It is vitally important for sports bodies to be aware of the changes and the practical steps they can take to ensure compliance with Child Safe Standards and amendments to the Working with Children Check regime.

Among the harrowing case studies referenced in the Royal Commission into Institutional Responses to Child Sexual Abuse, it emerged that not only is sport not immune, but had experienced systemic failures of its own. Subsequent to the Royal Commission, Victoria has been at the forefront of implementing statutory changes which, in the interests of protecting children, have potentially significant implications for sporting bodies from the national, state and down to club level.

The two pertinent Victorian statutory changes (to date) in this area involve the implementation of Child Safe Standards under the Child Wellbeing and Safety Act 2005 (Vic) and amendments to the Working with Children Check regime under the Working with Children Act 2005 (Vic). While each change alone is not a cure-all solution to preventing and avoiding child abuse, the Victorian government has taken steps to address the problem in a manner that applies to, and involves, sports organisations.

As Victorian initiatives, these changes have the potential to impact national sports organisations based in the state, the various state sports associations, down to associations and clubs operating throughout the community. While ideally more stringent statutory compliance requirements in the child safety space will lead to a reduction in child abuse, they are only effective if applicable organisations are aware of their obligations, and organisations comply with the relevant requirements. For this reason, it is vitally important for sports to be aware of the changes, and the practical steps they can take to ensure compliance.

The Child Safe Standards1 which have applied to Victorian sports organisations since 1 January 2017, are a set of seven requirements that look to improve the level of child safety within organisations that provide services for children. There are principles for compliance, including that entities are responsible for continuously improving ways in which the safety of children is promoted, child abuse is prevented and allegations of child abuse are properly responded to.

The Standards relate to child-safe policies, the adoption of a code of conduct, implementation of screening and supervision, processes for responding to suspected child abuse and strategies to identify and reduce risk of child abuse. While some of the Standards require a particular document to be in place, others may be complied with by implementing strategies or ensuring the entity carries out certain procedures.

Similarly, changes to the Working with Children Check (WWCC) regime commenced in Victoria on 1 August 2017. The definition of “direct contact” was updated to include oral, written or electronic communications with children, while the supervision exception was removed, requiring a person to hold a WWCC whether or not they are supervised by another person holding a WWCC.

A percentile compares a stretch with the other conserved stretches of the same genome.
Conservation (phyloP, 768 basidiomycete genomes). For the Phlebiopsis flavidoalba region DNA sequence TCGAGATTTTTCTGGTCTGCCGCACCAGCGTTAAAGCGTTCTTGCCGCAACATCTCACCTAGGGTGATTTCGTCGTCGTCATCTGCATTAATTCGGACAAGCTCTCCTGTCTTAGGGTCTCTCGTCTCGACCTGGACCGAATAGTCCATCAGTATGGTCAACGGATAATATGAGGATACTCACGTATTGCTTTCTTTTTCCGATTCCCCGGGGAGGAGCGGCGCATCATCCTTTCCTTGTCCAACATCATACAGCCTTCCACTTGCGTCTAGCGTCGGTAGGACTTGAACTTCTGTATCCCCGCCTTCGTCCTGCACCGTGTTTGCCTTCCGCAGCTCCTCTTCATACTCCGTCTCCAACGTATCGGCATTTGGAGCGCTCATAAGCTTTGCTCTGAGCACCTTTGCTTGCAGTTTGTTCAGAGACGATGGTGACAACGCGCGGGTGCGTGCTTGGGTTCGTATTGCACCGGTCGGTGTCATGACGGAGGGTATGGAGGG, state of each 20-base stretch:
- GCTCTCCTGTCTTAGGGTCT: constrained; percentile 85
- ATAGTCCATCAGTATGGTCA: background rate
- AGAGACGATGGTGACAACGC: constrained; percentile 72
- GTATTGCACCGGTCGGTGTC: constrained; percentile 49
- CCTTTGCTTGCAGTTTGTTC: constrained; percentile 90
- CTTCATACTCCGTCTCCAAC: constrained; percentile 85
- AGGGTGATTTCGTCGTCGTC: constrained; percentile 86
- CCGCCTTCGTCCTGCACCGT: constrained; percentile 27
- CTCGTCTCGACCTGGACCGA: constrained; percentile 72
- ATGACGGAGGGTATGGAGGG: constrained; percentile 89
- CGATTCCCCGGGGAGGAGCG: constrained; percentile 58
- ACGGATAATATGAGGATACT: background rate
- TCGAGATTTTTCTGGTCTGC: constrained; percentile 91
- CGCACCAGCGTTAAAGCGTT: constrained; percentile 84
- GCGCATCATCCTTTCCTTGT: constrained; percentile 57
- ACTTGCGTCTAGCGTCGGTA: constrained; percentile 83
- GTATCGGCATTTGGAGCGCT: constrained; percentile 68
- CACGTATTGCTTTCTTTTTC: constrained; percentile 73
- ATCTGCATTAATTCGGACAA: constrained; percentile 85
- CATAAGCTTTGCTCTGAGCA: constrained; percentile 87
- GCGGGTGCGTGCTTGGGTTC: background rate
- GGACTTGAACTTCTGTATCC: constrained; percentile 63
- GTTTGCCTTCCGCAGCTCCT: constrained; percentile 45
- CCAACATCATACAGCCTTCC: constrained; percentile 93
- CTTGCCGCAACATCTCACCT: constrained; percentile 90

Practical benefits for the community will only arise where the obligations are known and met. In the federated sporting context, this can be particularly challenging where the national sport organisation (which may not be based in Victoria) has resources (both financial and human capital), but in many respects is furthest from on the ground feedback.

It is common for sporting participants to engage directly with their local club, association or league. It is therefore these organisations, many of which are incorporated associations with limited or finite resources, that are most heavily impacted by the child safety changes, and have the most to gain through correct implementation of the new requirements.

There are boundless examples where well-intentioned conduct at the club level, while risk-free for most individuals, may cause issues for a small minority. Take for example the coach of a club’s u/15 team who privately messages the fixture to each player. While this may have occurred for years with no reported issue, there are certainly a number of red flags that arise under today’s regulatory framework, and having renewed knowledge of common first steps or “warning signs” in child abuse cases.

This is but one example evidencing how, without proper information or guidance from national sports organisations, government departments and sports industry bodies, clubs and associations at the grassroots level not only risk breaching their statutory obligations, but exposing their child participants to unnecessary risks.

What steps should clubs and associations take?

The first step, for any club and association representatives is to check with your committee to ascertain whether your organisation is aware of the changes, and the practical steps necessary to comply.

For national and state sports bodies, the top-down approach must clearly articulate the responsibilities of clubs and what steps they can put in place to comply with their requirements. It is imperative that sports take responsibility for ensuring the grassroots is aware of how to achieve the positive intentions of the recent child safety reforms.